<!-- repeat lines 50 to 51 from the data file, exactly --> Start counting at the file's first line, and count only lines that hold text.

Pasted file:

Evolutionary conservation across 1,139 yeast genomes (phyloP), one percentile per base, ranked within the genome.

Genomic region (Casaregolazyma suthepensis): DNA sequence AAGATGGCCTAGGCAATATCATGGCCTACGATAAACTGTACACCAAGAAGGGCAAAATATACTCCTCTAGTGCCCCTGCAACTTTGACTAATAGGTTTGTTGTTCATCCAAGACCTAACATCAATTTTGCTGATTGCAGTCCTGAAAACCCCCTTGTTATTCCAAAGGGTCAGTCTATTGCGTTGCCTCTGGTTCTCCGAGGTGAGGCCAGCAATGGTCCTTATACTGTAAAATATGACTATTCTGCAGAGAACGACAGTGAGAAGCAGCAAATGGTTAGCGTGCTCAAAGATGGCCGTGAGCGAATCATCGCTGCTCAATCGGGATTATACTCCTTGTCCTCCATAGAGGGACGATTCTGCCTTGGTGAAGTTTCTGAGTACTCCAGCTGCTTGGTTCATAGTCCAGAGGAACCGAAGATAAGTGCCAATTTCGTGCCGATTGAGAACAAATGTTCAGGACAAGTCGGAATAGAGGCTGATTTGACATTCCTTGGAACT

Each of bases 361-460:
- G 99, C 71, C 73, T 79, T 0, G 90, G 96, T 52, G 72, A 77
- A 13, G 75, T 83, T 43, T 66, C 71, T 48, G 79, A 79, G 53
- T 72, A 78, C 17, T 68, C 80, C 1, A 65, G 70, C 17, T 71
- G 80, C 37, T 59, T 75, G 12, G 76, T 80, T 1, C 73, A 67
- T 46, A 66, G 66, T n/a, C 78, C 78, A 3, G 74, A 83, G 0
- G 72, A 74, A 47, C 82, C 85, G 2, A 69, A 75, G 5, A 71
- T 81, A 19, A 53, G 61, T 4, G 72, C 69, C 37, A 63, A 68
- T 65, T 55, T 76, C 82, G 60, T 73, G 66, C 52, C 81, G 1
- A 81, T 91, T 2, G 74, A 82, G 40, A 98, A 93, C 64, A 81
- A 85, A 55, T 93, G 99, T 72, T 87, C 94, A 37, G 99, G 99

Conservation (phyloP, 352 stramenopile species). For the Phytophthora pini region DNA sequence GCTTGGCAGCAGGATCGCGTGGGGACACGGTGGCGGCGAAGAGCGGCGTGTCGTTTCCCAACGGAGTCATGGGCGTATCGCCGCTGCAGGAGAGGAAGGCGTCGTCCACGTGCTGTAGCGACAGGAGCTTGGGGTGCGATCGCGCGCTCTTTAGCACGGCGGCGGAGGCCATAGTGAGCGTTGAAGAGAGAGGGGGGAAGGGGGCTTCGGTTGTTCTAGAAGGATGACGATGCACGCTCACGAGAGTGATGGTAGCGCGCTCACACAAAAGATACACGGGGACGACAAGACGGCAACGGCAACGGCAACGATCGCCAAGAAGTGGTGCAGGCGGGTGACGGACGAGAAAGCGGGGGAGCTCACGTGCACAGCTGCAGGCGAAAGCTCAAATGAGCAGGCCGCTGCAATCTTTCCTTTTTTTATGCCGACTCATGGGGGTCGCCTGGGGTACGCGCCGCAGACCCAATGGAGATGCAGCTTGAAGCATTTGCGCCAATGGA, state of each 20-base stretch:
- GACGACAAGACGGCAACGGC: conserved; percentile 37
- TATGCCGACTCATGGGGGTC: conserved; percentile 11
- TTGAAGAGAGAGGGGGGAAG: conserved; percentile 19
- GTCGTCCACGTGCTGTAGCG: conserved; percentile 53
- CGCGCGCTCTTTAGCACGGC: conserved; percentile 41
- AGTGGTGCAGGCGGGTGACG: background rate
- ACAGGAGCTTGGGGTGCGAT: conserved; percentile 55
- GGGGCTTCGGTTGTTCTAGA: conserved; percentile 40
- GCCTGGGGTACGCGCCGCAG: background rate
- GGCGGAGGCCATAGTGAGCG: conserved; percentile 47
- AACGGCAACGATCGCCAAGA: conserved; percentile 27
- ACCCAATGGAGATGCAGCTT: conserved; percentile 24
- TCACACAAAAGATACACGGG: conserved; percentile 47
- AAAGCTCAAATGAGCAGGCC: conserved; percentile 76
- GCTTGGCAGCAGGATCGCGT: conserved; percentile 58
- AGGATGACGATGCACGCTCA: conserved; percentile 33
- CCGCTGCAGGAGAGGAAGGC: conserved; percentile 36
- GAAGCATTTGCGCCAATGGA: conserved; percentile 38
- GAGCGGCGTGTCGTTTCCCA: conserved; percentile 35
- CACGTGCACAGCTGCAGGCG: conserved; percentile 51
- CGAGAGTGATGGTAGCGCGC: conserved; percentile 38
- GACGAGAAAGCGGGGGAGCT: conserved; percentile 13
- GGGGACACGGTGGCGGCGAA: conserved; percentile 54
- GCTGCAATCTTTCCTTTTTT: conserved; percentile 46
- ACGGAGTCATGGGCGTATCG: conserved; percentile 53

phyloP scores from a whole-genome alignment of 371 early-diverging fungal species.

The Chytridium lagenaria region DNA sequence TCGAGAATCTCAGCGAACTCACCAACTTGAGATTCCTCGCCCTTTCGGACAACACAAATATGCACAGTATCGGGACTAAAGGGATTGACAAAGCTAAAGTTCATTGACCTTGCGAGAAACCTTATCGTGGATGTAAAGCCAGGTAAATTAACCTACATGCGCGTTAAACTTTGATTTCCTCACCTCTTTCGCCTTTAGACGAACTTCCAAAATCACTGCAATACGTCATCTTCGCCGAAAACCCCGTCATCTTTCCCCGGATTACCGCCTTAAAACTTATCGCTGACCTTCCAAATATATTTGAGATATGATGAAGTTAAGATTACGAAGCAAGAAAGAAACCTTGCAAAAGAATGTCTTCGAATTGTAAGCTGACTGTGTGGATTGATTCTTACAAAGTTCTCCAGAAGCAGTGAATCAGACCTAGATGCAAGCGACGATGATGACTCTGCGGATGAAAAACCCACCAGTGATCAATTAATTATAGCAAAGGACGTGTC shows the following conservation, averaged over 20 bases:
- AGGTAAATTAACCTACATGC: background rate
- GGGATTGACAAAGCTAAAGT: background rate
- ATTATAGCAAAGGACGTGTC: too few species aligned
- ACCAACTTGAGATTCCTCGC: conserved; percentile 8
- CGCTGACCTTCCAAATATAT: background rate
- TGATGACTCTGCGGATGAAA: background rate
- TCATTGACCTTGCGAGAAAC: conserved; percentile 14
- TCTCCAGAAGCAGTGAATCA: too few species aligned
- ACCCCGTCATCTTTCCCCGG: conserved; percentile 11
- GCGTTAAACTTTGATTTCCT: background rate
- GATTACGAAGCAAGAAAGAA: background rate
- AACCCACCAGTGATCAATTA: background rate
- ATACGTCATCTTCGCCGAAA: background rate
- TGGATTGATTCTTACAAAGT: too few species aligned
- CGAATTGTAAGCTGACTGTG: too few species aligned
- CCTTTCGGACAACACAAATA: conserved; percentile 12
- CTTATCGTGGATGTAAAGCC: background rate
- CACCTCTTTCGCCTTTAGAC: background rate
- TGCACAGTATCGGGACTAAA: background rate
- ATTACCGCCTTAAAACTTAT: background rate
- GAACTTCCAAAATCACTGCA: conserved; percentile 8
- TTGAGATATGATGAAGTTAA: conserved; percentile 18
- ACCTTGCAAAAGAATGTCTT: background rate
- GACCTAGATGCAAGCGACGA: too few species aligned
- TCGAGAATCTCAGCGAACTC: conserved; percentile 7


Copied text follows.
- ACCCCGTCATCTTTCCCCGG: conserved; percentile 11
- GCGTTAAACTTTGATTTCCT: background rate